wseltzer is currently certified at Journeyer level.

Name: Wendy Seltzer
Member since: 2000-08-08 03:49:10
Last Login: N/A

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Homepage: http://cyber.law.harvard.edu/seltzer.html

Notes:

I am not worthy...

but since someone has seen fit to list the Openlaw project here, I'll take that as an invitation. (Openlaw, a project of the Berkman Center for Internet & Society tries to apply the methods of open source development to legal argument in the public interest, and I, as a lawyer, try to make it work.)

I'm currently spending lots of time defending our rights to fair use and freedom of information against the depredations of the copyright industries (i.e. fighting the MPAA-member studios in the DeCSS cases).

I also hack at Perl web applications: the annotation engine is a proxy that allows users to add notes and comments to web pages (no plugin required), and I co-developed the courseware that runs the Berkman Center's classroom and distance learning endeavors (to be open-sourced if we can untangle the spaghettis).

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Recent blog entries by wseltzer

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10 Oct 2000 (updated 10 Oct 2000 at 17:26 UTC) »

Some people have been taking interest in the annotation engine, a collaborative annotation project I've been working on sporadically. (Thanks rsp and lkcl.)

Interesting, I also just got spam from Third Voice about the latest version of their still-IE-only browser plugin. (I won't sell my soul for that...) Annotator predates Third Voice for public commentary on web pages hosted elsewhere, and itself owes a lot to the CritLink mediator. It's server based, so much more portable than Third Voice -- once you've navigated the frames, it even looks decent in lynx. Right now, however, it's very slow, mostly at the stage of very inefficient pattern-matching to place notes in the text. It's just a set of Perl scripts talking to a mySQL database if anyone wants to poke around :-).

Ultimately, I'd want to use tools like this in the Openlaw project for collaborative development and editing of documents. Mailing lists have their limits. Law firms must be among the most technologically backward places, so I can claim this to have some sort of relevance to what I'm supposed to be spending my time doing.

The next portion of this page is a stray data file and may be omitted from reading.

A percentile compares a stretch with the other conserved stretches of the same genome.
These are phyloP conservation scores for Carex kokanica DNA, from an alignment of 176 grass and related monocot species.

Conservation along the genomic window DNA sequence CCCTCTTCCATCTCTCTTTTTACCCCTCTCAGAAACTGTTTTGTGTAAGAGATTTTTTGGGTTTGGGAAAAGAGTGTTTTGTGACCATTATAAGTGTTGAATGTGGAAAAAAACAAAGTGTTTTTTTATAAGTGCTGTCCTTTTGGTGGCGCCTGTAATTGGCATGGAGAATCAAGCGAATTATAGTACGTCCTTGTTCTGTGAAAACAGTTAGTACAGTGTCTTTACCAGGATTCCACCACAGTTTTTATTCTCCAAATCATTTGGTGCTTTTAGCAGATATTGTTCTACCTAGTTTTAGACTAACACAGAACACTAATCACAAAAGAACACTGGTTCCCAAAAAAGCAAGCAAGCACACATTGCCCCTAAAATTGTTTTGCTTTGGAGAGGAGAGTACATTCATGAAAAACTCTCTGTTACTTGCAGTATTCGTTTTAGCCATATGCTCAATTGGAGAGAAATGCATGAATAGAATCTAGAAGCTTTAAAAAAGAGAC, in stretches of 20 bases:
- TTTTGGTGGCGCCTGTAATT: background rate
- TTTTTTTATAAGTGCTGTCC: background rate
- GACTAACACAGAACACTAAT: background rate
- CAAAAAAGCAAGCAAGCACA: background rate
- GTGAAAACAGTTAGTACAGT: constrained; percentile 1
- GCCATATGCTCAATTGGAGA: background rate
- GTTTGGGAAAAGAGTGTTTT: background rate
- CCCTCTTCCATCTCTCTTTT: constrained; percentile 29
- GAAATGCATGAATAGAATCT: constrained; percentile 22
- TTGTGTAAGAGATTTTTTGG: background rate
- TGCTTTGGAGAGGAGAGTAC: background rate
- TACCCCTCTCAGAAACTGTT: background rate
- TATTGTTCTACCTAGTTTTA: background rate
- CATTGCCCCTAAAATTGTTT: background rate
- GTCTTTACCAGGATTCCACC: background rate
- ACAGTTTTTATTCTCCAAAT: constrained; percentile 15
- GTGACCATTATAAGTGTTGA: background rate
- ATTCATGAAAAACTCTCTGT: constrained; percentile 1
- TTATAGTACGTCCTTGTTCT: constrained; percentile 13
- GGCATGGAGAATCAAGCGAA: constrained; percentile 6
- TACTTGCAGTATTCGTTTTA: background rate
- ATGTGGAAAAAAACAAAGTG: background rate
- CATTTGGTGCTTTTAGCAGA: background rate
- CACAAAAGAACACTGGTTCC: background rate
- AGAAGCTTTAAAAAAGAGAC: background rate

So, I'm as bad at keeping an electronic diary as I ever was at keeping one on dead trees. Still reeling under the oppressive weight of Judge Kaplan's decision against 2600 in the NY DVD case, as well as a huge amount of ordinary work (legal research and drafting in other areas).

I got a real laugh out of this dramatic reading of css_descramble.c, and this musical rendition (both MP3). At least if we're being tarred as members of the so-called "open source" movement, which is dedicated to the proposition that material, copyrighted or not, should be made available over the Internet for free, we still have a sense of humor. (Not to belittle the serious point these renderings make that it's impossible to draw a line beyond which a program has no expressive content.)

Westlaw calls...

After the EFF and MPAA briefs pass as ships in the night to Judge Kaplan's chambers, we wait to see whom he gives what grounds for appeal...and how soon. Time, perhaps, for a mid-term assessment of the Openlaw strategy (or more likely, for more law-firm-associate hacking at briefs and research questions).

(so, how does the trust metric deal with certifications on different scales -- I'm here more on the strength of my legal work, supporting open source/free sofware through work with the Berkman Center and its Openlaw project, than my unsightly Perl programming, I'm sure -- can I certify others based on their participation in the DeCSS defense?)

(and why do these textboxes keep eating my quotation marks?)

 

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